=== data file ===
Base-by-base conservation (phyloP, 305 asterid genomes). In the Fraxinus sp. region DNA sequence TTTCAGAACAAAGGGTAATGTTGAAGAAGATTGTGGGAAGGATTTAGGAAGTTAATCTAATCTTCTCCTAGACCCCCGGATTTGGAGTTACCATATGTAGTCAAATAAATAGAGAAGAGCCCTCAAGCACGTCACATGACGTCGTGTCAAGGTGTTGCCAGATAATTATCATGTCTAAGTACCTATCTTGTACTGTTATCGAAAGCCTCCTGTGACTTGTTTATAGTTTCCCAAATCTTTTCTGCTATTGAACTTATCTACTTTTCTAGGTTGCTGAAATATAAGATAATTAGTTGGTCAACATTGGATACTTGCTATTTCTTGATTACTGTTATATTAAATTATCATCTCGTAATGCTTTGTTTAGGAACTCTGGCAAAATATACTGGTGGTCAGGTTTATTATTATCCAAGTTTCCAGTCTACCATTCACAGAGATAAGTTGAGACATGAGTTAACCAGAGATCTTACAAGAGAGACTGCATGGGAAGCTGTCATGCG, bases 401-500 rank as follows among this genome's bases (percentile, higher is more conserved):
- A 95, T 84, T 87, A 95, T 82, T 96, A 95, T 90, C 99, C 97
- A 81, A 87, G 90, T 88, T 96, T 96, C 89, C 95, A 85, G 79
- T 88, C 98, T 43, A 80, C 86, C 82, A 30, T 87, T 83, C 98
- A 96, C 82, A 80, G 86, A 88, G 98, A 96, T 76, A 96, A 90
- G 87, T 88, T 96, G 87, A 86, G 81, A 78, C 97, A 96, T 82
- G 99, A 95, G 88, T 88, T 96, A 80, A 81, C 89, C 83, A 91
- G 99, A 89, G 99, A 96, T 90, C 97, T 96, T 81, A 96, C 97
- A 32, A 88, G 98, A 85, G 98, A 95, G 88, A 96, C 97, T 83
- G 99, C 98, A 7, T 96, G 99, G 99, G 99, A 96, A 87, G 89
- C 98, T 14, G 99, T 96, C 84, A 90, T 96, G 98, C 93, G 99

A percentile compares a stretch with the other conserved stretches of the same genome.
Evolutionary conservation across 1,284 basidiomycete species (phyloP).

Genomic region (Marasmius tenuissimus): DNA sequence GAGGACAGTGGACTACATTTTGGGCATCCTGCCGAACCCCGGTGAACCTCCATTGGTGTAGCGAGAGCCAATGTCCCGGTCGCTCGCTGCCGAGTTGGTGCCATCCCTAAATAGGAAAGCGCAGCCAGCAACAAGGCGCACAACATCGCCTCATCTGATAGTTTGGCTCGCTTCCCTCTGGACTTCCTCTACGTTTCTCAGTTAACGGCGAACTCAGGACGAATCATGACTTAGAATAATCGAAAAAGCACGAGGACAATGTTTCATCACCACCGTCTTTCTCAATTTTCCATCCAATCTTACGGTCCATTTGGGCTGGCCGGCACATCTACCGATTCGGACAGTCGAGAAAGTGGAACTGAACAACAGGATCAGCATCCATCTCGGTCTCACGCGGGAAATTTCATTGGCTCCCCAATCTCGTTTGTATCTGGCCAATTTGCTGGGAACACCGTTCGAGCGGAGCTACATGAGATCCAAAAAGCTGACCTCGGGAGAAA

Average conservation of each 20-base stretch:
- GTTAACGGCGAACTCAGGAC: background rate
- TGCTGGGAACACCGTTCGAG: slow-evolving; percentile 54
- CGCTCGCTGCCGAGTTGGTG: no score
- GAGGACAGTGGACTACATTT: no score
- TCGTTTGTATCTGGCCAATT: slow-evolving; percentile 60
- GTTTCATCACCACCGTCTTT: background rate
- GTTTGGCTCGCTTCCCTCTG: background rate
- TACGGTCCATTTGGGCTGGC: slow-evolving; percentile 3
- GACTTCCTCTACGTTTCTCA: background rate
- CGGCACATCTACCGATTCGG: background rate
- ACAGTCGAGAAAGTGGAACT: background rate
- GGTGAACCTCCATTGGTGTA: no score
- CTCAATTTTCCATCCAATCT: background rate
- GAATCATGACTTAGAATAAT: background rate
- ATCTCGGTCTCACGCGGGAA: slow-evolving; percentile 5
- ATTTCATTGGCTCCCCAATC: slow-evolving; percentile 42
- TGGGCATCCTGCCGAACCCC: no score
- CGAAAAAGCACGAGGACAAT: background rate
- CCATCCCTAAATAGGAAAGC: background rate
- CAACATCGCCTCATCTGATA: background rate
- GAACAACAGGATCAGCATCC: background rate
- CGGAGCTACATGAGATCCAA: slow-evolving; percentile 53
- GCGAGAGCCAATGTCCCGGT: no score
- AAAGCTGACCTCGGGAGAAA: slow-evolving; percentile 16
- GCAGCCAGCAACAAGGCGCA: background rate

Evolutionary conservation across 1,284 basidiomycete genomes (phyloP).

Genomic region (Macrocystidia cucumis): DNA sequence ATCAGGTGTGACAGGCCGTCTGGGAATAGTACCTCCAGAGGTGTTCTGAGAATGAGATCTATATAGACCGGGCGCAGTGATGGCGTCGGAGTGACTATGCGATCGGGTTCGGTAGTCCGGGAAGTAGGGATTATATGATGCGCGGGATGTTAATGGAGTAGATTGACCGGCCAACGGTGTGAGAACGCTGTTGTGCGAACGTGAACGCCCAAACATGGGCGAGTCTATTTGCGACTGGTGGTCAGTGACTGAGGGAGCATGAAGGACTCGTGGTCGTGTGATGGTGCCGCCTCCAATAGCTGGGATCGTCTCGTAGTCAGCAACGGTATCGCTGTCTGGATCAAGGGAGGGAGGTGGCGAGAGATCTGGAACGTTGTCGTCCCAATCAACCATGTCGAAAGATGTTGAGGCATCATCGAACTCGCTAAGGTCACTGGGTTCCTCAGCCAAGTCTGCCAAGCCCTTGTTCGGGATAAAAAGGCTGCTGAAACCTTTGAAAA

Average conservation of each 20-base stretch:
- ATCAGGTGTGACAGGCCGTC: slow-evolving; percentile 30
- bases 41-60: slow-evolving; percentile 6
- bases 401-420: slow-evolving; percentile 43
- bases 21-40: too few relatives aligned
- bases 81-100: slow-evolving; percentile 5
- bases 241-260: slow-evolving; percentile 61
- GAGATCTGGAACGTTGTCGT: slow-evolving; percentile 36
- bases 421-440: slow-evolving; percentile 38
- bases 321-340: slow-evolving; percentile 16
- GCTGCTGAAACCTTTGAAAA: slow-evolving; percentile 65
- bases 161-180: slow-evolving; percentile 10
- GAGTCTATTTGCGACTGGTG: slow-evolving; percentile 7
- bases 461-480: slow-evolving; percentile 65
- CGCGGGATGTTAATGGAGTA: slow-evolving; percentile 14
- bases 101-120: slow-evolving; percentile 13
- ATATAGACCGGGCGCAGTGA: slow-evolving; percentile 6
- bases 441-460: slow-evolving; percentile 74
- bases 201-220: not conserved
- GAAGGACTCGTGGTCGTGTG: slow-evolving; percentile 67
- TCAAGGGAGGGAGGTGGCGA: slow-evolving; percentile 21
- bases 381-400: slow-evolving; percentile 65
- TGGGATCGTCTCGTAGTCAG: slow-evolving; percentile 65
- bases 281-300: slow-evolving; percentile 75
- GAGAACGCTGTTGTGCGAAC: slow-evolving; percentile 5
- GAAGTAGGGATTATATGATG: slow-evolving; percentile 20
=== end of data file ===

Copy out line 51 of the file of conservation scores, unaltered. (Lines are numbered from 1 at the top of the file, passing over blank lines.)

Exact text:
- bases 421-440: slow-evolving; percentile 38